The Chilean opened his week with a 5-under 66 where he went bogey-free. He didn’t have a clean card on Friday in an even par second round, and some silly mistakes left him scrambling for that score.

Pereira’s mistakes this week have come on some of the most crucial scoring holes as he has played his six Par 5s in even par, with one birdie and one bogey. It could’ve easily been worse when he dunked his layup on the Par 5 15th on Friday in the water, but he was able to save par. I like him in a lot of formats going into the third round, though admittedly the +3000 seems a bit short.

I’m reluctantly turning to Adam Hadwin here, not because I have anything against the Canadian, but because I made a failed stand against his popularity this week in DFS.

He has struggled at times, mostly off the tee in the first two rounds, but once he straightened that out on Friday, the rest of his game followed with scoring. He is positioned to continue to move up the leaderboard this weekend, and he will certainly be a name I’ll be investing some money in for placement markets over the next 36 holes.

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3 Golfers to Fade in Round 3

Aaron Wise checks in as the first fade for the weekend. He is someone whom I was really high on in the fall, and he has started to put together some results here in the new year as well. My issue with him heading into the third round is that he continues to struggle on approach, and while the 4-under round was nice, he did it heavily with the putter.

Wise switched during the fall to the Adam Scott-like broomstick putter, and that has done a lot for his game on the greens. His putting still isn’t a strength, and the 3.48 shots he’s gained on the greens can’t be relied on to continue the rest of the way. I’ll put the fade in on the former Oregon Duck as I just don’t see him sustaining his position near the top of the leaderboard with the way he’s put his first two rounds together.

I’m still not sure I understand how Billy Horschel put together an under-par round with the way he was striking the ball on Friday. He couldn’t find anything with his game on approach as he lost 2.84 shots to the field. Luckily, his short game was there to bail him out time and again on his way to a 2-under 69. The bail out came to the tune of better than five shots gained on and around the greens on Friday as he had his touch game working.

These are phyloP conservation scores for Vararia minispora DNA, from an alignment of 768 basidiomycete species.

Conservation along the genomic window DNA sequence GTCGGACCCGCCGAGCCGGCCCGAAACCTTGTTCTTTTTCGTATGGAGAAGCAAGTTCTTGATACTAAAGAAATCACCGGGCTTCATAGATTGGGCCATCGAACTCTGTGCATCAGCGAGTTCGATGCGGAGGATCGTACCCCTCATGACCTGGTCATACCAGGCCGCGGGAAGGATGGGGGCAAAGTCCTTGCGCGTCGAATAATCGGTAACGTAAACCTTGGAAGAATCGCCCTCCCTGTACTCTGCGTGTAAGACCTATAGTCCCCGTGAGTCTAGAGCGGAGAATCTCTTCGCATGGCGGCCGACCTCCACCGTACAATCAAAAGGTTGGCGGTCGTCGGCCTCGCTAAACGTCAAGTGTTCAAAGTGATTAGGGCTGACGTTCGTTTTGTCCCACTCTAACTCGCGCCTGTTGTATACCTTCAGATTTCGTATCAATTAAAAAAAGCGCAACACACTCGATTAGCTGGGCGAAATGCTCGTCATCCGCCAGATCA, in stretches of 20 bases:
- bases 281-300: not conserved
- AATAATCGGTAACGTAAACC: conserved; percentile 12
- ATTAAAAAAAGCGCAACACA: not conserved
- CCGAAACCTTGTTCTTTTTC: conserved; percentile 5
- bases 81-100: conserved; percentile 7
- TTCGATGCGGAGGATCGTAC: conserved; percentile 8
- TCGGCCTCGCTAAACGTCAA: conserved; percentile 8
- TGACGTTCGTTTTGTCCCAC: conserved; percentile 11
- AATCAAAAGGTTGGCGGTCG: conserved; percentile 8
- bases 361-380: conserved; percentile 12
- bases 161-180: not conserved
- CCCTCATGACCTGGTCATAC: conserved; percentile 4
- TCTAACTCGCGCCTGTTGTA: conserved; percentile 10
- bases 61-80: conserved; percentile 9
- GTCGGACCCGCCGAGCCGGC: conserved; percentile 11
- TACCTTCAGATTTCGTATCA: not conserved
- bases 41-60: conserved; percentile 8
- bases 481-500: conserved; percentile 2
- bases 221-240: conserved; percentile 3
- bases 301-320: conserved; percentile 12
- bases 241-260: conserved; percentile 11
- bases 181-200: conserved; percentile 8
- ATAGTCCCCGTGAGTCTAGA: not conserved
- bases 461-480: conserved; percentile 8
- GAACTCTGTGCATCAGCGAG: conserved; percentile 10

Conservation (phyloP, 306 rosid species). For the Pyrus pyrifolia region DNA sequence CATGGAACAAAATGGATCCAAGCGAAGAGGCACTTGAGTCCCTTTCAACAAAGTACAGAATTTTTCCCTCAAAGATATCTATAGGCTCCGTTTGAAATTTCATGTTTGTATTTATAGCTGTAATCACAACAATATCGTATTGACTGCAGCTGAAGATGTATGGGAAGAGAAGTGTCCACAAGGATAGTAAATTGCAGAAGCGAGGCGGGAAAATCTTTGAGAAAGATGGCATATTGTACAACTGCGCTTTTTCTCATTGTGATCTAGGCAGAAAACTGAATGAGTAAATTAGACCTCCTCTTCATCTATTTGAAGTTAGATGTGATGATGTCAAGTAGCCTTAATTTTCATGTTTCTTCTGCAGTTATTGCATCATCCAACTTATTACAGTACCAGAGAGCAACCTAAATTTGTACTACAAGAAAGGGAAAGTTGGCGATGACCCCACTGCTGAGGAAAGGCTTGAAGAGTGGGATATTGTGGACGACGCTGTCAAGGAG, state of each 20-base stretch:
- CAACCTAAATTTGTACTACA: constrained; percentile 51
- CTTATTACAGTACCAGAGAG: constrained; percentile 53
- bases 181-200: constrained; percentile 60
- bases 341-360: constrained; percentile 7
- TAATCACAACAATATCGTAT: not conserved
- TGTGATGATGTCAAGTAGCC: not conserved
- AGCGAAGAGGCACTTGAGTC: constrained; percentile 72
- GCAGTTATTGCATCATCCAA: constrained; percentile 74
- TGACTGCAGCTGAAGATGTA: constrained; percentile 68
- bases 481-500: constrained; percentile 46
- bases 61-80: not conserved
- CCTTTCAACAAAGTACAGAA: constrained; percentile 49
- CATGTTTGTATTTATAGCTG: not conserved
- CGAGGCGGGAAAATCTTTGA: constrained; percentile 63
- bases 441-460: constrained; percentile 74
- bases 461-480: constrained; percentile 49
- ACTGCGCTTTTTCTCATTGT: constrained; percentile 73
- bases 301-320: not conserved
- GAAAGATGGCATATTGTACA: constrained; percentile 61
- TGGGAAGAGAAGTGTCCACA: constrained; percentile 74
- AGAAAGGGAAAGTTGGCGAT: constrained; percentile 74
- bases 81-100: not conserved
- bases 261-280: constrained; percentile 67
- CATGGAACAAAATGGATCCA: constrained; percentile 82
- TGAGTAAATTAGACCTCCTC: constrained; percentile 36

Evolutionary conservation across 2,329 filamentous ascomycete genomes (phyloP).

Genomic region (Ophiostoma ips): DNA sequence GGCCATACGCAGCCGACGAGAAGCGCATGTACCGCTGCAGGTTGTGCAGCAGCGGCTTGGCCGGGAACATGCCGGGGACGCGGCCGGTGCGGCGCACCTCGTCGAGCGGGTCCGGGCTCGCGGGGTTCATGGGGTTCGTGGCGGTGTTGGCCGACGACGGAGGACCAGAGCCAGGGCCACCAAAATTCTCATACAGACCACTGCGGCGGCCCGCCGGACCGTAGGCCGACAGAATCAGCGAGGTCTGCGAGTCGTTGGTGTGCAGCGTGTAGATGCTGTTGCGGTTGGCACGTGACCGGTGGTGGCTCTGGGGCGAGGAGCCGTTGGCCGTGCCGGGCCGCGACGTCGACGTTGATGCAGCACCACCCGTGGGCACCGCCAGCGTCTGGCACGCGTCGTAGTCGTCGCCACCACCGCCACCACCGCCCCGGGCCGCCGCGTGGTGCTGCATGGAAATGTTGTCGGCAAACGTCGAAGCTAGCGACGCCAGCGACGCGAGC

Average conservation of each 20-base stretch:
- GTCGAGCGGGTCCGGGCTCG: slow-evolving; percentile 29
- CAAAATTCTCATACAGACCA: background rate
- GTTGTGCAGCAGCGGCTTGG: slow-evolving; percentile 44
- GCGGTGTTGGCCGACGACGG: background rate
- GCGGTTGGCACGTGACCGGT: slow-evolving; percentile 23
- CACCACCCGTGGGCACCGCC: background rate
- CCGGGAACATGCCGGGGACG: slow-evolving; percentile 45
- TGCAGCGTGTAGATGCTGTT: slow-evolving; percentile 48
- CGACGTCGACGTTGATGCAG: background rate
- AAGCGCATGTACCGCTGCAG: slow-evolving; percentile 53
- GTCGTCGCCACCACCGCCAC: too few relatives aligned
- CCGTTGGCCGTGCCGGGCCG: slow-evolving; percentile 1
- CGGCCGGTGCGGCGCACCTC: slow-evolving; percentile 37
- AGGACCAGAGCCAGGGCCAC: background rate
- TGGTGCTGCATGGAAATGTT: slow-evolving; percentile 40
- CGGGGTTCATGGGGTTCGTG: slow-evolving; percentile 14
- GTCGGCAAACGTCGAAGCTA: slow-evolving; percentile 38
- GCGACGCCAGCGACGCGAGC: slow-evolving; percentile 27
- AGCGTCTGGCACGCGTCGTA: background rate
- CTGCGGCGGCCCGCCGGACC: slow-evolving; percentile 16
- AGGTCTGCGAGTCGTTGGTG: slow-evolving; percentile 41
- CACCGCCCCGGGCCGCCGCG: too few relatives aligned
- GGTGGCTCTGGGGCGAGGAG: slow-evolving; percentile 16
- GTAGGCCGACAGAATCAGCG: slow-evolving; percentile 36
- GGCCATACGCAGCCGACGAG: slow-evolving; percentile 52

His round tomorrow is likely to go one of two ways as he could simply find the irons and play more like he has over the last few months, or if he continues to struggle on approach, he will tumble down the board as those short game numbers simply aren’t sustainable.

Yesterday, I wrote Patton Kizzire as a buy, and just a day later, he finds himself in the fade category. It wasn’t a bad round from Kizzire on Friday as he escaped at even par, which was a shot and a half better than the rest of the field. My concern with the Georgia Bulldog is that his irons fell off a cliff during his second round.

Kizzire lost strokes on approach in 10 of his final 12 iron shots. He seemed to lose it and just couldn’t get it back on track again. He is a player who gets out of sorts at times with his ball striking, and on a tight course like Harbour Town, that can certainly get him in trouble. I’ll flip my stance going into Saturday as his sustained trend of approach issues have me concerned for his sustainability inside the top 15.